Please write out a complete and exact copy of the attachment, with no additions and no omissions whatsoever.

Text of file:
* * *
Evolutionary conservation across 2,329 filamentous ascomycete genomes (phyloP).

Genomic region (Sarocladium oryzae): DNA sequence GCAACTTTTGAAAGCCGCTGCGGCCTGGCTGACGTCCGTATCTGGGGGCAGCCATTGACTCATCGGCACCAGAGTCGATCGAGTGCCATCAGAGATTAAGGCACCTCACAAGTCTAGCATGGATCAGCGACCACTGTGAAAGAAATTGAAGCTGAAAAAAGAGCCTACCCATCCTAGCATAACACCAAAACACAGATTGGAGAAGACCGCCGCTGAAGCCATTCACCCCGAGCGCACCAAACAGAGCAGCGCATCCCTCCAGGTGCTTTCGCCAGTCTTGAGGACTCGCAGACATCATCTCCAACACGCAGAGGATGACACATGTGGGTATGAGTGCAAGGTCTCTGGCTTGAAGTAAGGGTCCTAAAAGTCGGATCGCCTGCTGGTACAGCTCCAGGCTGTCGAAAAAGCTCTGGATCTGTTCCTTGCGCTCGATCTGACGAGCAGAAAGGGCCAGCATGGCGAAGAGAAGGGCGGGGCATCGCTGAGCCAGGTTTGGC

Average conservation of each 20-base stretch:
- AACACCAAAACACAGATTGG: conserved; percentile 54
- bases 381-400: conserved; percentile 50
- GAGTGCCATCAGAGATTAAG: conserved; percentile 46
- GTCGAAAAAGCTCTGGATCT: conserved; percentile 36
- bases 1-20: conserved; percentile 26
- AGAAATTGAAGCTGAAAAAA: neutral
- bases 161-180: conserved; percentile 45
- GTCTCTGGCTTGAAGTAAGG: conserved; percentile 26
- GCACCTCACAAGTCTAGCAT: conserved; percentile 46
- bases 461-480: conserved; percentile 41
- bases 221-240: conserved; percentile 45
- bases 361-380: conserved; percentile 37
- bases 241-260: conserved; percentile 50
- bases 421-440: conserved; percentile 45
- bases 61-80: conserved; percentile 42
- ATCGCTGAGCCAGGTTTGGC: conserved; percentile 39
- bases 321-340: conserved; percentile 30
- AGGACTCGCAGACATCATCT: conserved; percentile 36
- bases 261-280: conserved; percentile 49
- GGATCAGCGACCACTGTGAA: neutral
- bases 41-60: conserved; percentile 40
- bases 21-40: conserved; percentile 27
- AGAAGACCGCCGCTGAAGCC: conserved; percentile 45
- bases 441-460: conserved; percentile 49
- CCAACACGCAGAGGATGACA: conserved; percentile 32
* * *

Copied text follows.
Evolutionary conservation across 2,329 filamentous ascomycete genomes (phyloP).

Genomic region (Sarocladium oryzae): DNA sequence GCAACTTTTGAAAGCCGCTGCGGCCTGGCTGACGTCCGTATCTGGGGGCAGCCATTGACTCATCGGCACCAGAGTCGATCGAGTGCCATCAGAGATTAAGGCACCTCACAAGTCTAGCATGGATCAGCGACCACTGTGAAAGAAATTGAAGCTGAAAAAAGAGCCTACCCATCCTAGCATAACACCAAAACACAGATTGGAGAAGACCGCCGCTGAAGCCATTCACCCCGAGCGCACCAAACAGAGCAGCGCATCCCTCCAGGTGCTTTCGCCAGTCTTGAGGACTCGCAGACATCATCTCCAACACGCAGAGGATGACACATGTGGGTATGAGTGCAAGGTCTCTGGCTTGAAGTAAGGGTCCTAAAAGTCGGATCGCCTGCTGGTACAGCTCCAGGCTGTCGAAAAAGCTCTGGATCTGTTCCTTGCGCTCGATCTGACGAGCAGAAAGGGCCAGCATGGCGAAGAGAAGGGCGGGGCATCGCTGAGCCAGGTTTGGC

Average conservation of each 20-base stretch:
- AACACCAAAACACAGATTGG: conserved; percentile 54
- bases 381-400: conserved; percentile 50
- GAGTGCCATCAGAGATTAAG: conserved; percentile 46
- GTCGAAAAAGCTCTGGATCT: conserved; percentile 36
- bases 1-20: conserved; percentile 26
- AGAAATTGAAGCTGAAAAAA: neutral
- bases 161-180: conserved; percentile 45
- GTCTCTGGCTTGAAGTAAGG: conserved; percentile 26
- GCACCTCACAAGTCTAGCAT: conserved; percentile 46
- bases 461-480: conserved; percentile 41
- bases 221-240: conserved; percentile 45
- bases 361-380: conserved; percentile 37
- bases 241-260: conserved; percentile 50
- bases 421-440: conserved; percentile 45
- bases 61-80: conserved; percentile 42
- ATCGCTGAGCCAGGTTTGGC: conserved; percentile 39
- bases 321-340: conserved; percentile 30
- AGGACTCGCAGACATCATCT: conserved; percentile 36
- bases 261-280: conserved; percentile 49
- GGATCAGCGACCACTGTGAA: neutral
- bases 41-60: conserved; percentile 40
- bases 21-40: conserved; percentile 27
- AGAAGACCGCCGCTGAAGCC: conserved; percentile 45
- bases 441-460: conserved; percentile 49
- CCAACACGCAGAGGATGACA: conserved; percentile 32